Eliminate Security Weaknesses in Your Smart System Supply Chain
The reliance on smart systems or Internet of Things (IoT) devices in commercial and residential buildings is rapidly accelerating and so are their associated cyber security concerns. From HVAC, lighting and elevator systems to sensors that collect data in the background, these emerging technologies offer incredible benefits, including increased functionality and improved customer satisfaction.
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- Internet-connected building technologies can create significant cyber security weaknesses in both commercial and residential properties.
- Many common security vulnerabilities exist in third-party technologies outside the control of building managers and owners.
- Thoroughly vetting suppliers / providing adequate training to procurement staff is the best risk management policy.
More valuable procurement insights are available in BOMA's 2020 Cyber Wellness Guide.
With Great Power Comes Great Vulnerability
Smart systems are purpose-built for user functionality and convenience; not necessarily with cyber security in mind. With builders and property managers racing to keep up with trends and competitors, the vetting process for new vendors can be lacking and existing vendors are often slow to provide adequate support for newer operating systems.
As cyber attackers become more persistent and patient in trying to take control of your systems or access valuable data, they will explore every channel to find your weak links — which often exist through third-party vendors or their systems. The increase in smart systems provides a lucrative avenue for cyber attacks across your supply chain, which can leave you vulnerable as unauthorized parties gain access to your systems or data through your vendors or even their suppliers.
Know Your Weaknesses
Whether you’re fully aware of it or not, the following conditions likely exist across your network of properties and can potentially expose you to cyber security risks:
Multiple service providers or vendors (e.g. janitorial services, engineering, etc.) may have physical or virtual access to your information technology (IT) systems, operational technology (OT) systems, software codes or internet (wired or Wi-Fi).
Numerous Access Points
Your systems and / or data may have a variety of different access points which affect your property’s physical security.
Poor Information and Systems Security Practices
Lower-tier suppliers may not have adequate certification or follow best of breed practices to protect your systems and information.
Compromised Supplier Software or Hardware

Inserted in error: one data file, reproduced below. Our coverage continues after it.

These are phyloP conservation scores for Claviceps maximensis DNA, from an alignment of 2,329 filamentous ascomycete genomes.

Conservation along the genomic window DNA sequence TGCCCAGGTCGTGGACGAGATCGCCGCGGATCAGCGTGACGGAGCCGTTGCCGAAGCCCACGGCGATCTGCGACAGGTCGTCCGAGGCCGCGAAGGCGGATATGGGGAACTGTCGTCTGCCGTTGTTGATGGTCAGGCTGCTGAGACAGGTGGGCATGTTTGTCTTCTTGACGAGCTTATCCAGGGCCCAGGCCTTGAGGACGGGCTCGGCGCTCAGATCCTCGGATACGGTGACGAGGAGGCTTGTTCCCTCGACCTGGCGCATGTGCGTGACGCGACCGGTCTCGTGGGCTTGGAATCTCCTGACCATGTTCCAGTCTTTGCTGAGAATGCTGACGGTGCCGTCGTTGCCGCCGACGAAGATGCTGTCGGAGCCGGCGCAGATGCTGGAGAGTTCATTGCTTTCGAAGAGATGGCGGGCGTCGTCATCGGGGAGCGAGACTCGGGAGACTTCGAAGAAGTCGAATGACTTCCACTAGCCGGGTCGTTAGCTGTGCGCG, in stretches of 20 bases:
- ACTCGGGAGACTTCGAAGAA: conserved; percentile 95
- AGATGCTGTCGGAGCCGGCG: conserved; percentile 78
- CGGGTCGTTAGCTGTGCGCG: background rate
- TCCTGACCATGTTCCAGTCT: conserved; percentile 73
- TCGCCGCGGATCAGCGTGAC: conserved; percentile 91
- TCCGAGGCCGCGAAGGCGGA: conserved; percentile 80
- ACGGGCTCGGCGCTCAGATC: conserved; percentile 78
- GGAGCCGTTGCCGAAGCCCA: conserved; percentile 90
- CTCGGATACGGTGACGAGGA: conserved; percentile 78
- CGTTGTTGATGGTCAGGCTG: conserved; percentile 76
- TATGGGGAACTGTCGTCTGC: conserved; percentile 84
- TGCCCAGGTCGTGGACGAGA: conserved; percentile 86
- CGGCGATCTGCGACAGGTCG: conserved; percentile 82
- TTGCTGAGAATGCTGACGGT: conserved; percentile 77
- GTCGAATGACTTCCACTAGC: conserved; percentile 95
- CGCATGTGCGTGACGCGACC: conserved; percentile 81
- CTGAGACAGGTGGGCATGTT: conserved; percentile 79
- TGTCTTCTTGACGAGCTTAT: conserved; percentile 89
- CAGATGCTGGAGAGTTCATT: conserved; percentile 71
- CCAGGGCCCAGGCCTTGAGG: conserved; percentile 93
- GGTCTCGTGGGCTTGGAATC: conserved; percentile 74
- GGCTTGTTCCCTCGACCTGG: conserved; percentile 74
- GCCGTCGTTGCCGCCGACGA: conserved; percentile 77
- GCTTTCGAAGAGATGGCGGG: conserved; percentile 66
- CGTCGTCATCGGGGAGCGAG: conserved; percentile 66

Your buildings could be housing vulnerable third-party technologies which give cyber criminals access to your systems and information.
Multiple Third-Party Connections
A variety of people, technologies, vendors and guests connected to your systems may be able to collect, aggregate or store building data.
Lack of Training or Cyber Awareness
Staff members may not know the questions to ask, warning signs to look for or cyber security risks to consider when coordinating / interacting with third-party vendors.
The volume of data at risk could be far more than you know. And from the safety of your people to property damage and related costs, this data has the potential to significantly impact your organization.
How to Protect Yourself
Ensure you’re addressing all cyber vulnerabilities through your supply chain and taking the necessary steps toward comprehensive cyber security. This includes thoroughly vetting your suppliers, verifying their credentials and setting clear expectations for their own internal policies and procedures prior to signing any contracts or installing any hardware or software on your premises.
You also need to invest in cyber security awareness training for your own team — especially those who work directly with your systems and suppliers. Create a proactive culture of empowerment and set clear expectations for everyone who manages, interacts with or maintains technology on your properties.
The Building Owners and Managers Association of Canada (BOMA) 2020 Cyber Wellness Guide offers more valuable procurement insights to help building owners and managers with their cybersecurity journey as it relates to third-party vendors.
“Procurement has historically been viewed as a transactional function but should be positioned strategically to strengthen cyber security and protect you from infiltration of your systems and data through your supplier base.”
Trent Bester, Senior Vice President
Consulting and Public Sector, MNP LLP